Friday Funfaronade

January 8, 2010 No Comments »

fanfaronade (n): grandiose trumpet blast. funfaronade (n): grand group of amusing links.  Let the blast begin!

End of year/End of decade:

  • Decade in photos – The Big Picture looks back over the last 10 years with photos that are iconic of the times we lived through.  Some are expected (Sept 11th), some I’d forgotten (Elian Gonzales), and some were underreported at the time, and are only now starting to be recognised for the events they were.
  • Christmas 2009 – The Big Picture takes a look at Christmas celebrations all over with people preparing and participating in the celebration from many countries, and even the ISS.
  • Welcoming 2010 – The Big Picture’s collection of New Year’s photos from celebrations around the world.  Some amazing traditions from across the globe.
  • Bet videos of 2009 – The staff of video sharing site Vimeo have chosen their favourite videos posted in the last year and collected them here.
  • Most anticipated – Onion A/V club staffers sorted through the upcoming year of releases and chose 32 of them as their most anticipated entertainments of the coming year.
  • Most anticipated 2 – Science Fiction site io9 lists their most anticipated genre films of 2010.
  • New knowledge – The BBC lists 100 things we learned in 2009, from the mundane to the surprising.  Some of it is not new for the well-read, but the stories the site links to are worth reading.
  • Best HDR photos – HDR, or “high dynamic range,” is a way of capturing photos with varying levels of intensity, usually by taking three photos in quick succession with differing light levels.  This collection of 19 photos looks surreal at first, but the point of HDR is to more accurately represent the scene as if the viewer were standing at the point of the camera, viewing with their own eyes.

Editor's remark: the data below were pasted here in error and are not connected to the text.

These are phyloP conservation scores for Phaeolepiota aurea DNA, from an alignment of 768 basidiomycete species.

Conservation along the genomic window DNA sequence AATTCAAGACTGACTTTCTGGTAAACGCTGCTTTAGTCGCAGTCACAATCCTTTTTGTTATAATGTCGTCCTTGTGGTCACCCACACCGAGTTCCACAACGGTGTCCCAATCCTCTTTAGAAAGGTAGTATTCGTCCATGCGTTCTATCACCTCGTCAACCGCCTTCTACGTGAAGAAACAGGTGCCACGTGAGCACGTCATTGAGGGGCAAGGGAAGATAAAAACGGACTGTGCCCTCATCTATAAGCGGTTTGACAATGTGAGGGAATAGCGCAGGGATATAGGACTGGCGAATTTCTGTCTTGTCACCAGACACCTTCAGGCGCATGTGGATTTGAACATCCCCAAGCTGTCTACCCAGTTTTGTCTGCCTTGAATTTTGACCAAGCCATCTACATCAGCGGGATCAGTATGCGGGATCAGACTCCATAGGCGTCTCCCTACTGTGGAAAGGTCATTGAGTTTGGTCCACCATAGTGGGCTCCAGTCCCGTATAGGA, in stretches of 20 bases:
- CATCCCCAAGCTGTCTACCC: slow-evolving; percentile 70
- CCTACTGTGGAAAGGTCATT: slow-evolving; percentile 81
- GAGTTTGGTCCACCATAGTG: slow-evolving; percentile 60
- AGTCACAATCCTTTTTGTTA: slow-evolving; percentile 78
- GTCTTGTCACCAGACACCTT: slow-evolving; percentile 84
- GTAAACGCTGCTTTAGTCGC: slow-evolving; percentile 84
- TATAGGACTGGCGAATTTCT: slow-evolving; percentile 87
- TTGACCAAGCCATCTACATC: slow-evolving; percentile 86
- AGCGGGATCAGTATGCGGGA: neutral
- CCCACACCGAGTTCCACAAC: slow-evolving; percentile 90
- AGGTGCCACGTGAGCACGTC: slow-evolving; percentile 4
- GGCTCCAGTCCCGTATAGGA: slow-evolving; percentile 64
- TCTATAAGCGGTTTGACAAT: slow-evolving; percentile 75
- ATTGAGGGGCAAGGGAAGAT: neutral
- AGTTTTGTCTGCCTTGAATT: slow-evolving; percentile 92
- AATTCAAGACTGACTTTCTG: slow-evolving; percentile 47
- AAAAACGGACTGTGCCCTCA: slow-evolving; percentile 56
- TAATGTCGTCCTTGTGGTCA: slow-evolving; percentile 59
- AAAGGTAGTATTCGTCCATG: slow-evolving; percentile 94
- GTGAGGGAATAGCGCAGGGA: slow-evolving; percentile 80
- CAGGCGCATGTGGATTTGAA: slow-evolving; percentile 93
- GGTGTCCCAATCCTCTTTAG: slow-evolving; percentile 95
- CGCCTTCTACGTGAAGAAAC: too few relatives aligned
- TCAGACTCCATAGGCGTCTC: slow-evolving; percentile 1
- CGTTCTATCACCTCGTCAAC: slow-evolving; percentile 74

• Things change – The TorStar looks back 10 years to look at the way things have changed over the course of the last decade.  Arranged alphabetically, these 50 items really make you think life might have been quite different in 2000.
  • History Review – Finally, the Onion takes a tongue-firmly-in-cheek look back at the biggest stories of the last 4½ billion years.  Written in typical Onion style, so it may offend some readers.

Social:

  • World Clock – This Flash-animated clock not only lists a double handful of time zones, but also statistics on world population, diseases, food and others.  Useful for student research.  Link courtesy of Trent G.
  • Important shots – While looking for photos that changed the world, Glenn Wiebe at History Tech found a number of sites that share important photos from world news, including Life Magazine’s collection.
  • Tsunami reflection – Five years after the Boxing Day tsunami, The Big Picture takes a look at what has become of the affected areas.  Includes some interesting fading before/after shots of the same spot.
  • Cost of care – With the health care debate still raging in the US, National Geographic produced this infograph to show the money spent on health care versus the life expectancy in a number of countries.  While Canada doesn’t fare too well, we’re far better off than our southern neighbour.
  • Afghanistan – December’s entry in The Big Picture’s monthly series showcases, as usual, the expected photos of the conflict with more “ordinary” images of people getting on with their lives.  Includes a shot of “Skateistan” co-ed skateboarding park and school.